Overview – The amendment was withdrawn following this assurance from Lord Bates for the Government :

“I can therefore advise the House that we will now hold a full public consultation on the issue of mandatory reporting. We will consult broadly on the advisability, risk, nature and scope of any reporting duty, including questions on which forms of abuse it should apply to, and to whom it should attach. I should emphasise that the Government will look at all the responses they receive with an open mind. It will be a thorough, open and transparent consultation with a rigorous evaluation of the responses. Although hitherto the Government, like the Opposition, have taken the view that we have concerns about the specific wording of this amendment, we are entering into this consultation in good faith, in our desire to evaluate the evidence that comes forward.”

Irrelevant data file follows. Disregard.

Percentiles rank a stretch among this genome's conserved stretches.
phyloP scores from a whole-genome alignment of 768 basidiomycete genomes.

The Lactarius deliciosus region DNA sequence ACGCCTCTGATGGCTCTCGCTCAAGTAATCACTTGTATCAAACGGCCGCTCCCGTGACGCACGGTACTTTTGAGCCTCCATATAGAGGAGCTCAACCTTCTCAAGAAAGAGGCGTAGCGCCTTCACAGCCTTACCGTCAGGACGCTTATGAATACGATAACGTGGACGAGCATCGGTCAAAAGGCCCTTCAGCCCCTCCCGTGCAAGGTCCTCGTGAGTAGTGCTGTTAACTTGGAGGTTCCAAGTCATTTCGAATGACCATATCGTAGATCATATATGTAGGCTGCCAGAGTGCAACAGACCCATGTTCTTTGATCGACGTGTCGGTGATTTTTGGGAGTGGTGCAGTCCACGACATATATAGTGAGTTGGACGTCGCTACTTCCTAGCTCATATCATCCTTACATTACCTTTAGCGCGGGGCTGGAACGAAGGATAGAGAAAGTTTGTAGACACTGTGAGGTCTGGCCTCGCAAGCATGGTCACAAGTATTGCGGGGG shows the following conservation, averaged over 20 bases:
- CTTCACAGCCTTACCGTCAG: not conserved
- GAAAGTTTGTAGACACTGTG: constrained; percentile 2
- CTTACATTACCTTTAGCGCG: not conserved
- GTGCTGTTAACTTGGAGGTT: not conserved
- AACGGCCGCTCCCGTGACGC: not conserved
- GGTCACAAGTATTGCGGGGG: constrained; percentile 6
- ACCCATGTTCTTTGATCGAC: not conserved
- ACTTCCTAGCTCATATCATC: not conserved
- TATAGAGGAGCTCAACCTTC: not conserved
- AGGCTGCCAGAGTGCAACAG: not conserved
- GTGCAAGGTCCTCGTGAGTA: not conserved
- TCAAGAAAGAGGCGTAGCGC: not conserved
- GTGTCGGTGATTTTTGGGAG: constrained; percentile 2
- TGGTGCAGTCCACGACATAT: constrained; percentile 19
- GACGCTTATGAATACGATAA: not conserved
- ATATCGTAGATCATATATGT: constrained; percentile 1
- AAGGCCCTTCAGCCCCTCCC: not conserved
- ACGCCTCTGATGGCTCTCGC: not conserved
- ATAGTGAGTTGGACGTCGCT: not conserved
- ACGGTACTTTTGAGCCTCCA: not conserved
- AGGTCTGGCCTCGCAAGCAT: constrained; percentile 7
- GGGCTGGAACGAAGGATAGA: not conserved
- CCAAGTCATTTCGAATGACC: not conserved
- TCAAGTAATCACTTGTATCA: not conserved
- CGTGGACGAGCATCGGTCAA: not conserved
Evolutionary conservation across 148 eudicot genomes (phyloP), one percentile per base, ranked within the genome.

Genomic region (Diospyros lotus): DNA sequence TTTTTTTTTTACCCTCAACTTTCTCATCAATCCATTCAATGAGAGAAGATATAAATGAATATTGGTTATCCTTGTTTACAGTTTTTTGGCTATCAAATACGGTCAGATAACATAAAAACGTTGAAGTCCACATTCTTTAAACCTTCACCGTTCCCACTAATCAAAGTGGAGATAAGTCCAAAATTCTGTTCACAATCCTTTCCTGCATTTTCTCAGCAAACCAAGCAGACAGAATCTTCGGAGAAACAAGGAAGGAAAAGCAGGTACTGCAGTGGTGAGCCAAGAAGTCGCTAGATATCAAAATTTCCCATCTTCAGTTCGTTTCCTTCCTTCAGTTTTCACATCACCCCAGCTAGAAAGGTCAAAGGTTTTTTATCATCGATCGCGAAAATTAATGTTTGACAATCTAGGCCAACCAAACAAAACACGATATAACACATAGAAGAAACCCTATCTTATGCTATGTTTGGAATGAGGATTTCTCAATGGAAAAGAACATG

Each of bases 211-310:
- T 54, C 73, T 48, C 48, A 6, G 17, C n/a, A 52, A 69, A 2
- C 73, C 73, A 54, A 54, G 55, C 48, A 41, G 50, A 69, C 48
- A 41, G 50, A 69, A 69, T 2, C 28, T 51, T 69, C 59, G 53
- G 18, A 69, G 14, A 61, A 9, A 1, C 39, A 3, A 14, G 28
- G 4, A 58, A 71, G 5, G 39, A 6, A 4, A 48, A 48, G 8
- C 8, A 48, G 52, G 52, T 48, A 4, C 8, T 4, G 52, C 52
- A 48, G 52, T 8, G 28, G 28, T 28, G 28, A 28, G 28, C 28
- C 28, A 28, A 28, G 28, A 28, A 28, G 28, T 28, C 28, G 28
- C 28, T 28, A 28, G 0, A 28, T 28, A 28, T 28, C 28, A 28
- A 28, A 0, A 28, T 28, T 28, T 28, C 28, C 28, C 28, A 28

Baroness Walmsley has been assiduously busy with her amendment judging by the number of peers supporting it. These included : The Lord Bishop of Durham, Baronesses Brinton, Finlay, Hollins, and Benjamin. The one voice against was Baroness Howarth, a director of the  The Lucy Faithfull Foundation. The objects of this charity are stated on the Charity Commission website. Object #1 of 5 is:  TO FURTHER THE ASSESSMENT, PSYCHOLOGICAL REHABILITATION, TREATMENT, EDUCATION AND CARE OF PERSONS WHO HAVE COMMITTED OR ARE LIKELY TO COMMIT SEXUAL OFFENCES AGAINST OTHERS, ESPECIALLY CHILDREN. Lady Howarth’s speech  is grounded on misapplied research that is used by this charity and others to dismiss mandatory reporting as a key component in a functioning child protection framework.

This is a link to the Amendment 43 in Hansard detailing the proposed legislation 

Here is a link to a transcript of the debate with sections of interest highlighted

BBC News online reported the debate here

BBC Mandatory

We await publication of the terms.